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ENTERTAINMENT
April 12, 2014 | By Jessica Gelt
Hello Day No. 2 of the Coachella Valley Music and Arts Festival! What? You can't hear me through your throbbing Day No. 1 hangover headache ? No matter. Soldier on, dear festival-goer, and head to one of these off-the-hook events, where an open bar will surely cure what ails you. Today's post takes a comprehensive look at Saturday and Sunday's shenanigans. SATURDAY Neon Carnival:  Perhaps the best -- and literally the brightest -- of all of Coachella's annual parties, this late-night bad boy is presented by Nylon, Olay Fresh Effects and Guess.
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FOOD
April 11, 2014 | By S. Irene Virbila
Culling my bookshelves recently, I came across my much-thumbed copy of "Unmentionable Cuisine" and remembered the dinners, years ago, that Bonnie Hughes of the late Augusta's Restaurant in Berkeley organized with author Calvin W. Schwabe. The menus read something like this: deep-fried turkey testicles with Parmesan, baked lamb eyes with truffles and shiitake, veal brains in coconut cream, intestine dumplings, and fried crickets and peanuts - and that's just for appetizers. Main dishes included red-cooked duck tongues, whole stuffed frog, grilled guinea pig, and grilled rattlesnake marinated in whiskey, ginger and soy. The dinners had the thrill of the illicit, and everyone had a merry time.
SPORTS
April 9, 2014 | Bill Plaschke
AUGUSTA, Ga. - It was a quiet, nondescript moment deep in the pine trees at the end of a sunny practice round. It was a moment unspoiled by smartphones or smart alecks. It was the perfect Masters moment. At a spot where fans could cross the 18th fairway Wednesday afternoon, the marshals did not spot any oncoming golfers and dropped the ropes. But the fans didn't move. In the distance, they could hear a shuffling and a whistling, and so they waited. And waited. Finally, coming down the hill, with no caddie or entourage, accompanied only by his twirling golf club, was smiling former Masters champion Angel Cabrera.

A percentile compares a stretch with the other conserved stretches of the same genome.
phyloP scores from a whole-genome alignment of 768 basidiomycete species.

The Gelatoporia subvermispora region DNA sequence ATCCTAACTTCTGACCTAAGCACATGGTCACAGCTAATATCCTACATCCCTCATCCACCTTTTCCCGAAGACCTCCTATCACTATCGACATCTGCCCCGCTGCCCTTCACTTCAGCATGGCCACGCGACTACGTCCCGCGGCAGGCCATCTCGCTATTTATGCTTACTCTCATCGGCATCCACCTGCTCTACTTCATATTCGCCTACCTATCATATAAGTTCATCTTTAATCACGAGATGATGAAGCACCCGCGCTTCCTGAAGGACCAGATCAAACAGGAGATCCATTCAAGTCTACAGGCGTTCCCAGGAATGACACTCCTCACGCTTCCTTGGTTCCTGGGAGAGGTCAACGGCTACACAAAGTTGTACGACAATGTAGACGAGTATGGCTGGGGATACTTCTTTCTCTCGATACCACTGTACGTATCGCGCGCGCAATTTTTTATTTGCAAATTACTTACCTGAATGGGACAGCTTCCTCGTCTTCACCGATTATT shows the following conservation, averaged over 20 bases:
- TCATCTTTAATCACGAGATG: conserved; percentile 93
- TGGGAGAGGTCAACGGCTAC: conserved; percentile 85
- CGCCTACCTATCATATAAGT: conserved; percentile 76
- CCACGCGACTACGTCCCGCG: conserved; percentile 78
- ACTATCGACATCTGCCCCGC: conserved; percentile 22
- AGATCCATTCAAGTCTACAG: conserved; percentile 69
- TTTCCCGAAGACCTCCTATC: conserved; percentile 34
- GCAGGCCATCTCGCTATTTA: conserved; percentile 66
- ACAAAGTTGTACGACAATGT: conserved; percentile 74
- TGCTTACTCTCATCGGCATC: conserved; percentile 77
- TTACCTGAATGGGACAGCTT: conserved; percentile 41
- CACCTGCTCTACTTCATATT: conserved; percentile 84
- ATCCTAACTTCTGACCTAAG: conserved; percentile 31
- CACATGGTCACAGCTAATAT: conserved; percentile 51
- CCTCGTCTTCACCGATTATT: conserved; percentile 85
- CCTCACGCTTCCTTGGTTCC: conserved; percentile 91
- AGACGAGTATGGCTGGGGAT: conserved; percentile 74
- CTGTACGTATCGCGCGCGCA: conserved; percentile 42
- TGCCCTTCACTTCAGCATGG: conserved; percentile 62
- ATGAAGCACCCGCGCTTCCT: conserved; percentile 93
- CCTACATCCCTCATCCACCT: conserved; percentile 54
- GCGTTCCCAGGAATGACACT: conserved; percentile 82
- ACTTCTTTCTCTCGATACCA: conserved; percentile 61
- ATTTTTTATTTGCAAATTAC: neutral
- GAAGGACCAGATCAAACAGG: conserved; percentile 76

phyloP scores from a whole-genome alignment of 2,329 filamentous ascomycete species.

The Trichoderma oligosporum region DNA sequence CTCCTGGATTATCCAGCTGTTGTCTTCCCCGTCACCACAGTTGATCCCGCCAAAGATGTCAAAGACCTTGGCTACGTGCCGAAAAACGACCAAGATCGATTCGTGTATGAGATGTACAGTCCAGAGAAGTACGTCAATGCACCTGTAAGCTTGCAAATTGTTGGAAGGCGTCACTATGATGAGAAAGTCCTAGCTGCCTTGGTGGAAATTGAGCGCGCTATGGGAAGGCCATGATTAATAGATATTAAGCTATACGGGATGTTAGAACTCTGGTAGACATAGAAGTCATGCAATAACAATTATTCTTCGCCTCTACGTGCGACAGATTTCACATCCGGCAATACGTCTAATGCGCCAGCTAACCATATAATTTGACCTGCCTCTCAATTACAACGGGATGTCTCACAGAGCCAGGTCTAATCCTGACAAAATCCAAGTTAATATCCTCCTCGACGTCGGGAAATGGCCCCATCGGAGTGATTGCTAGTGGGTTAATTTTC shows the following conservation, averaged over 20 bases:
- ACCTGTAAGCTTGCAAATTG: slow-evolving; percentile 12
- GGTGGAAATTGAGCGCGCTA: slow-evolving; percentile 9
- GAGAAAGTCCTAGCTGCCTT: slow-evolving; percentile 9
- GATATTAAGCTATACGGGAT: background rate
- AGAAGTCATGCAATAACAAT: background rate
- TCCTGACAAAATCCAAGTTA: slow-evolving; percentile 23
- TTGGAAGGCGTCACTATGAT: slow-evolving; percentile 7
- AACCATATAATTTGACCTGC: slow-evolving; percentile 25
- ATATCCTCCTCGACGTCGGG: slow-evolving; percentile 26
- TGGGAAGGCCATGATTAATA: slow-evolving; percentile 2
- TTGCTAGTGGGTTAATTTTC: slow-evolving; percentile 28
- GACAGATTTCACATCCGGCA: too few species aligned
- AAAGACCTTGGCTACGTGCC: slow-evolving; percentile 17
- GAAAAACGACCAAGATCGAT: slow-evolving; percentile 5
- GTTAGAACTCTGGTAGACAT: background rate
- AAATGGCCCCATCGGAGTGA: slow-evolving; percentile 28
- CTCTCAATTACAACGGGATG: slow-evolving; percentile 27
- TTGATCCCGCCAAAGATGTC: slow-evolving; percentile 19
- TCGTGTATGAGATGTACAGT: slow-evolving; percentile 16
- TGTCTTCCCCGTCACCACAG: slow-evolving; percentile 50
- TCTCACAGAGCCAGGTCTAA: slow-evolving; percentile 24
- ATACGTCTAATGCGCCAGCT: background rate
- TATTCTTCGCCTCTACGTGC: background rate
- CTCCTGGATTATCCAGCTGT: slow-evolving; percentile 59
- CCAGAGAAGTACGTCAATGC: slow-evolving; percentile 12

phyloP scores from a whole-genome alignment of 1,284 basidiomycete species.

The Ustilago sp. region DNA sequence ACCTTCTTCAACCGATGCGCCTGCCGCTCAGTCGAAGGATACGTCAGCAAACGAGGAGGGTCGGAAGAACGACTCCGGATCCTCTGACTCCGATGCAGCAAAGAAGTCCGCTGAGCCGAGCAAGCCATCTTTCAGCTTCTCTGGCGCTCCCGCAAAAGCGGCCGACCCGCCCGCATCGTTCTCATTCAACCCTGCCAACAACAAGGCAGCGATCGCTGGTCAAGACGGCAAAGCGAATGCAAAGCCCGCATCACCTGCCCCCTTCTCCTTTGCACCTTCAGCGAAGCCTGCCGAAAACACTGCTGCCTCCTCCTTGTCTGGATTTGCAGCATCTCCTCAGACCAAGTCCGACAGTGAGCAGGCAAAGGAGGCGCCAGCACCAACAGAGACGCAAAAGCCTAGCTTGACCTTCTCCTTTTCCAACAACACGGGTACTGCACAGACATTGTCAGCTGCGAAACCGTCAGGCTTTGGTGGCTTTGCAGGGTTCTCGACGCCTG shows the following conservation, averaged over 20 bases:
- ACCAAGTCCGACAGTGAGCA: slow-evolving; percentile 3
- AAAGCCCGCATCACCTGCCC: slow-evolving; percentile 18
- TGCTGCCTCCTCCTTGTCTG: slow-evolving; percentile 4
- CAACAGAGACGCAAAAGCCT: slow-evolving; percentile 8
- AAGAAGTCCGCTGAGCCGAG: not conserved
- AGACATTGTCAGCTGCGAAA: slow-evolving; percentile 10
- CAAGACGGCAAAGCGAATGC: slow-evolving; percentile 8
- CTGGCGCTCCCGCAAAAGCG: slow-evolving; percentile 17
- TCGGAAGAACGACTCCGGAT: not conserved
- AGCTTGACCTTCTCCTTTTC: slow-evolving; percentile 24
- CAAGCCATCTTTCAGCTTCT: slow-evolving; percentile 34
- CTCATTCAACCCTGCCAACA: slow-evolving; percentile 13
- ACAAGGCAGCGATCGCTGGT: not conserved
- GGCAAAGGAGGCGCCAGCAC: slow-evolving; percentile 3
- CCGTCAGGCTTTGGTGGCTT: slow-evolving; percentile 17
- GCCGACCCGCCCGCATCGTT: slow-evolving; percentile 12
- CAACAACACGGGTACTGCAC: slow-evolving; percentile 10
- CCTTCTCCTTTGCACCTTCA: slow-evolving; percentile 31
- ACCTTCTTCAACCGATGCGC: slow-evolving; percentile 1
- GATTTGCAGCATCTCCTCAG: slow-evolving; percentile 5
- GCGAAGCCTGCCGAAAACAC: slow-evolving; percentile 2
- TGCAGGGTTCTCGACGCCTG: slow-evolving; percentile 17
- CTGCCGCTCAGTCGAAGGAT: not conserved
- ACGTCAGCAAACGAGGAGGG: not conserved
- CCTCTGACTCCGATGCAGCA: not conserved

HOME & GARDEN
April 9, 2014 | By Anne Colby
Go ahead, play with your food, Niki Jabbour seems to be saying in her new book, "Groundbreaking Food Gardens" (Storey Publishing, $19.95, paper). The author of the bestselling "The Year-Round Vegetable Gardener" and host of the radio show "The Weekend Gardener" enlisted leading gardeners and designers to contribute themed food garden plans to "change the way you grow your garden. " They delivered handsomely. The food gardens in this illustrated book, subtitled "73 Plans That Will Change the Way You Grow Your Garden," are inventive, inspiring and instructive - and creatively named.
BUSINESS
April 9, 2014 | By Jessica Wohl
CHICAGO - Wal-Mart is trying to make organic food more accessible to its budget-conscious shoppers. The retailer is making a bigger bet on the fast-growing category, teaming with Wild Oats to sell organic packaged food priced in line with conventional foods and at least 25% cheaper than other organic brands it currently carries. The effort by Wal-Mart, the world's largest retailer and the largest single seller of food in the United States, could have a ripple effect in the grocery industry.